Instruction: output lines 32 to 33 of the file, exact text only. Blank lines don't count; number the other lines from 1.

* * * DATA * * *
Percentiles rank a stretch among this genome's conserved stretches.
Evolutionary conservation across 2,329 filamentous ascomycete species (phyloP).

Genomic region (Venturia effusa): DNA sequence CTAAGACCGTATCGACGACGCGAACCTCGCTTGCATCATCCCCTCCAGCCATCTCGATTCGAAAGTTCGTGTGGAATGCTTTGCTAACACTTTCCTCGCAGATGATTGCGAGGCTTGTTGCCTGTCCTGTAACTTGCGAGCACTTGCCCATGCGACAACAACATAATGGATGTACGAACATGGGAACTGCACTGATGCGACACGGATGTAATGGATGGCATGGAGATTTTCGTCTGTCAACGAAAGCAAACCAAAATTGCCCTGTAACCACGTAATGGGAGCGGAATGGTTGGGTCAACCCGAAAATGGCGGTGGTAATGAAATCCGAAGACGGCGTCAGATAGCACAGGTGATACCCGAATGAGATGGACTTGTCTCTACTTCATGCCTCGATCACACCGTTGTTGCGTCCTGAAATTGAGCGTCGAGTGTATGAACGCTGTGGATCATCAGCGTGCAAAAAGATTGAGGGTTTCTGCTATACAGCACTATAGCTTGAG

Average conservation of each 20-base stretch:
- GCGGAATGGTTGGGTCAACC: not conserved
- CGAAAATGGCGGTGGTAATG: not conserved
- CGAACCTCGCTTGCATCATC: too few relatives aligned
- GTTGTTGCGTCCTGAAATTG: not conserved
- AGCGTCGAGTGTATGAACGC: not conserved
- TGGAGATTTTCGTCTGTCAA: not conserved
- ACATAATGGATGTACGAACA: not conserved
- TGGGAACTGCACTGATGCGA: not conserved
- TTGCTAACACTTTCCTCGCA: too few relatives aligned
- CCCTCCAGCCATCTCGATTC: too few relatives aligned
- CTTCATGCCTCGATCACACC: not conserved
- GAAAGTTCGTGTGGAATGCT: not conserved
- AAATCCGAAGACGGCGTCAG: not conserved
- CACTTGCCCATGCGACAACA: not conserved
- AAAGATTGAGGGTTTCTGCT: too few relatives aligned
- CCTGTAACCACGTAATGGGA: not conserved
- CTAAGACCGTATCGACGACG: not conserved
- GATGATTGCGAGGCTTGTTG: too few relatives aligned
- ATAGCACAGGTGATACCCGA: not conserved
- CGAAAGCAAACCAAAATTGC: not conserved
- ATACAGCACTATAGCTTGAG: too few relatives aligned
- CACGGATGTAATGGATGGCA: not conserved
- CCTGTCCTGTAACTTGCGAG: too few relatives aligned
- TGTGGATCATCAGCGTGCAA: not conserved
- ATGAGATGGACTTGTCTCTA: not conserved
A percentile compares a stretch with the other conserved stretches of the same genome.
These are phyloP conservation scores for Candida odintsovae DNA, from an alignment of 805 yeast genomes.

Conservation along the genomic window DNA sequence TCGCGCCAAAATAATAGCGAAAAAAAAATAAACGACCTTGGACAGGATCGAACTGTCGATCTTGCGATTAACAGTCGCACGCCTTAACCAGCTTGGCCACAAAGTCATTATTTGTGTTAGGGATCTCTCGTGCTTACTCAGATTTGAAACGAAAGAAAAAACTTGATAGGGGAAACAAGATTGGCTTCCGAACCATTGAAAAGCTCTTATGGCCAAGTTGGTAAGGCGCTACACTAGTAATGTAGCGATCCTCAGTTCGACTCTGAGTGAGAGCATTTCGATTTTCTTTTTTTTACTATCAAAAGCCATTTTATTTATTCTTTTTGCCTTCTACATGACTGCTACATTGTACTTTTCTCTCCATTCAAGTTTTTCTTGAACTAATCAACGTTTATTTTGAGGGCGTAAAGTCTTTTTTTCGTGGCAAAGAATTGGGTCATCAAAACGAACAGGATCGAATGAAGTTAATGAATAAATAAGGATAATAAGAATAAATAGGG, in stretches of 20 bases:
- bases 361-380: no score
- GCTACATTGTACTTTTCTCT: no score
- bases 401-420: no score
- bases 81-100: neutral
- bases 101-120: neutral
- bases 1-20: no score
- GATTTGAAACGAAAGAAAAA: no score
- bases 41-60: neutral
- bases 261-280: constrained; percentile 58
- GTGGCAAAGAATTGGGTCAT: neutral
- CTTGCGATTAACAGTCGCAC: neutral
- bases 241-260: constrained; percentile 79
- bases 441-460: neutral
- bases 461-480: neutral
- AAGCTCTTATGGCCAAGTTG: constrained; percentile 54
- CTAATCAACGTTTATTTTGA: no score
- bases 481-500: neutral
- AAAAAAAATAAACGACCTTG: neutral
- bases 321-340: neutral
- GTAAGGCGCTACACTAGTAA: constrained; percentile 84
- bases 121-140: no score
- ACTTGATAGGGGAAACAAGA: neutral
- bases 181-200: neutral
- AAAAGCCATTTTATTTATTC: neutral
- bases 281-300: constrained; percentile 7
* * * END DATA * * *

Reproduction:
Conservation along the genomic window DNA sequence TCGCGCCAAAATAATAGCGAAAAAAAAATAAACGACCTTGGACAGGATCGAACTGTCGATCTTGCGATTAACAGTCGCACGCCTTAACCAGCTTGGCCACAAAGTCATTATTTGTGTTAGGGATCTCTCGTGCTTACTCAGATTTGAAACGAAAGAAAAAACTTGATAGGGGAAACAAGATTGGCTTCCGAACCATTGAAAAGCTCTTATGGCCAAGTTGGTAAGGCGCTACACTAGTAATGTAGCGATCCTCAGTTCGACTCTGAGTGAGAGCATTTCGATTTTCTTTTTTTTACTATCAAAAGCCATTTTATTTATTCTTTTTGCCTTCTACATGACTGCTACATTGTACTTTTCTCTCCATTCAAGTTTTTCTTGAACTAATCAACGTTTATTTTGAGGGCGTAAAGTCTTTTTTTCGTGGCAAAGAATTGGGTCATCAAAACGAACAGGATCGAATGAAGTTAATGAATAAATAAGGATAATAAGAATAAATAGGG, in stretches of 20 bases:
- bases 361-380: no score